It is frequently asserted that "the UNIX philosophy" is to build complexity out of simpler, reusable parts.
This has resulted in a rich toolbox to build shell scripts out of.
There is not always an available command to use in a shell script, so you might need to write something yourself to fill the gap; or you might have written a program that does too many things, and you want to split it up into independenly reusable parts.
So there's a few recommendations for different styles of programs.
Data processing programs
Programs should be able to take multiple records of input, and produce multiple records of output.
They should read their input records from the standard input stream, and write it to the standard output stream, so that it can be put into shell pipelines.
Context managing programs
These do some operation, then run a follow-up command in the new context. With chroot the new command is run, rooted in a different subtree; with flock the new command is run with a lock on a file taken; with sudo the new command is run with a different user; with systemd-inhibit the new command is run with an inhibitor lock taken; and with unshare the new command is run with a different namespace.
These programs should take a list of arguments to run instead of a shell command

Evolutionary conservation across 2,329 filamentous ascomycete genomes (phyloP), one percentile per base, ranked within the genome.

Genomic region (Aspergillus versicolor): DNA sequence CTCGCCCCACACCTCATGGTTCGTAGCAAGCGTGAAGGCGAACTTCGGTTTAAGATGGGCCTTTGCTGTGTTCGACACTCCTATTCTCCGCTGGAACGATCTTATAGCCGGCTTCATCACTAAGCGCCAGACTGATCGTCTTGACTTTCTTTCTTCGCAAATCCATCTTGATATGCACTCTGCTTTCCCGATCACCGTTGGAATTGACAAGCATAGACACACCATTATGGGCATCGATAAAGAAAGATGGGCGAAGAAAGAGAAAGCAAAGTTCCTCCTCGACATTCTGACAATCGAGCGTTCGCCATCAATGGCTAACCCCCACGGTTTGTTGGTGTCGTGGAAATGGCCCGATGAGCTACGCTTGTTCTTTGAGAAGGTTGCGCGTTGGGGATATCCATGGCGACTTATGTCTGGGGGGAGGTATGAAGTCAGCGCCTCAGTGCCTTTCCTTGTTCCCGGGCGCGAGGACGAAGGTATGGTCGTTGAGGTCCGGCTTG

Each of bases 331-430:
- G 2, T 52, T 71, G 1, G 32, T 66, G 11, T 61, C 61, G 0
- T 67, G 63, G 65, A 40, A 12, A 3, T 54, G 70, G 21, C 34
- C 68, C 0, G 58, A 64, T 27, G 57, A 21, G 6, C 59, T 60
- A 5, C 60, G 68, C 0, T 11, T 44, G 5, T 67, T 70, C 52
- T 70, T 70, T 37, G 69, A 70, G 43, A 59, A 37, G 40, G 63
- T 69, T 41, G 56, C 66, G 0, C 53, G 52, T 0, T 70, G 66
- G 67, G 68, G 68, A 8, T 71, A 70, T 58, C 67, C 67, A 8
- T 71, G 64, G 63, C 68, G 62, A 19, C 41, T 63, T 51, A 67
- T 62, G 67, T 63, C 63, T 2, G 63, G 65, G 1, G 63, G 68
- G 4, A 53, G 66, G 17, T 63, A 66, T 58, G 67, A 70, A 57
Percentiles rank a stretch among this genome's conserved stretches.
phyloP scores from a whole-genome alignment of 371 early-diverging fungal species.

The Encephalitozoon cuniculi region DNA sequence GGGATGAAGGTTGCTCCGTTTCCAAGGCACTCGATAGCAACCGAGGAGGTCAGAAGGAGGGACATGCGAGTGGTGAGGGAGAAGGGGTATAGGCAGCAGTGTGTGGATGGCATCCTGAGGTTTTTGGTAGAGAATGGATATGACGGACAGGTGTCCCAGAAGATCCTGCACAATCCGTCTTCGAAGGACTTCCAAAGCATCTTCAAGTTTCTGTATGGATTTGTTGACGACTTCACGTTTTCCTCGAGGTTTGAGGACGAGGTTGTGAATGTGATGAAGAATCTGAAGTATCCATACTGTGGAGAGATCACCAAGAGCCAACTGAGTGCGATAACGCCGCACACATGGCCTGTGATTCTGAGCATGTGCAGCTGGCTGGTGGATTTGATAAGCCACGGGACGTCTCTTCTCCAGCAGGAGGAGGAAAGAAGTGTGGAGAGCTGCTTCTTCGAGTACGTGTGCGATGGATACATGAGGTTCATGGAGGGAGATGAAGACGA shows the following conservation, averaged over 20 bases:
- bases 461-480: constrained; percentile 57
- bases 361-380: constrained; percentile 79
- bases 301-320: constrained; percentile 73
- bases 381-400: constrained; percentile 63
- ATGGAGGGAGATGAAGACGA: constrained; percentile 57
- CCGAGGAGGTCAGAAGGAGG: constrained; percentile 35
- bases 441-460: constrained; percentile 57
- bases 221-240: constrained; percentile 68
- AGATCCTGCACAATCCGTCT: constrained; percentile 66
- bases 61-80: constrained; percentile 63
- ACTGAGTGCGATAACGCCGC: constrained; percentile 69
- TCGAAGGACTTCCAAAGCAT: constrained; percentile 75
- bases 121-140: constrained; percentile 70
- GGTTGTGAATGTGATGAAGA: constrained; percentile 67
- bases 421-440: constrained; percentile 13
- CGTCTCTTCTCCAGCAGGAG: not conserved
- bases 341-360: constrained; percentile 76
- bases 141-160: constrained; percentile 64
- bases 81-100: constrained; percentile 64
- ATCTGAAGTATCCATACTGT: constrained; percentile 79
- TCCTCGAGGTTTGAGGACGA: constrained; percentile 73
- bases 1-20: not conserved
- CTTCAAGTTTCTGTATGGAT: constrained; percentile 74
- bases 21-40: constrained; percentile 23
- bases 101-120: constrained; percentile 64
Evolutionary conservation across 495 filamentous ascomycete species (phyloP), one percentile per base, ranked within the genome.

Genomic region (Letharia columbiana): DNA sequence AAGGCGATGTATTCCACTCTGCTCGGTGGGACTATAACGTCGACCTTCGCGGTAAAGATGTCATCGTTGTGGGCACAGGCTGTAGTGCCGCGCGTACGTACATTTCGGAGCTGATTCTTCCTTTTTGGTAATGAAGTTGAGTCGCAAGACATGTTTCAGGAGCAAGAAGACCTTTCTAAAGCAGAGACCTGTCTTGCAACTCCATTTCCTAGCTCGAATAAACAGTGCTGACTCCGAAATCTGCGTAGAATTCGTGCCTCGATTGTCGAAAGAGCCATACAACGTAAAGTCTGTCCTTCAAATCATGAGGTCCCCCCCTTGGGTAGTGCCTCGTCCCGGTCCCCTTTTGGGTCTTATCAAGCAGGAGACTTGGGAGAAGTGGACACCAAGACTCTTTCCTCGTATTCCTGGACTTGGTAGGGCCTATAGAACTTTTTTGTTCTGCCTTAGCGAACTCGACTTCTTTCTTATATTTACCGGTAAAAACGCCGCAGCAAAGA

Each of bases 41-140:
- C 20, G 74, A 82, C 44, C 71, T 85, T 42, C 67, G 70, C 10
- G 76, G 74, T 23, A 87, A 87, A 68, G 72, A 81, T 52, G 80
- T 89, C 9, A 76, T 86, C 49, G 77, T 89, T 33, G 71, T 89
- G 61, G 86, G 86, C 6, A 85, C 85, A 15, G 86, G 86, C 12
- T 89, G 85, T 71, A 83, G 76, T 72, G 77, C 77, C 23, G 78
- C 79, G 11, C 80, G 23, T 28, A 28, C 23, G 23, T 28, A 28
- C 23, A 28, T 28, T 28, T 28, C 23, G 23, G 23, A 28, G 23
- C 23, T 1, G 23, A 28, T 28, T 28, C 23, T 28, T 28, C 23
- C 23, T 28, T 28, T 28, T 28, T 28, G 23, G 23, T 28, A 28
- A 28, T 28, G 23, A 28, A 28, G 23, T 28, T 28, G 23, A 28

so that they don't require the command to be evaluated as a shell command,
since that requires the program to run the shell,
is extra effort to secure the command to prevent command injection,
and can be turned into a shell command by running
sh -c "$COMMAND" -.
If your command needs to provide the subcommand with more context then having the entirity of the remaining arguments be the command makes it difficult to include this context as an argument.
These commands should clean up any resources provided as the context when the subcommand exits.
With other cleanup
Avoid programs that need you to provide a continuation command where possible, since it is not easy to distinguish where the command may have failed.
You can instead clean up with a trap, such as the following command which has a temporary directory.
td="$(mktemp -d)" trap 'rm -rf "$td"' EXIT some_command "$td"
Since flock's context is tied to a file descriptor, which may be inherited to subprocess, instead of using the continuation form, you can tell it which file descriptor to operate on instead.
( flock 100 some_command ) 100<lockfile
Passing context to subcommands
For commands that are both bound to the process' context and need to inform the subprocess of what it is, you can tell it where to write the information to, such as an environment variable or file.
I like telling a command to write information to a FIFO (as I do with ephemeral-launch) since it also allows for some program synchronisation, as it blocks until you read the port it bound to out of the FIFO.
inetd prefers to include the address of the port that was bound
TCPLOCALPORT environment variable.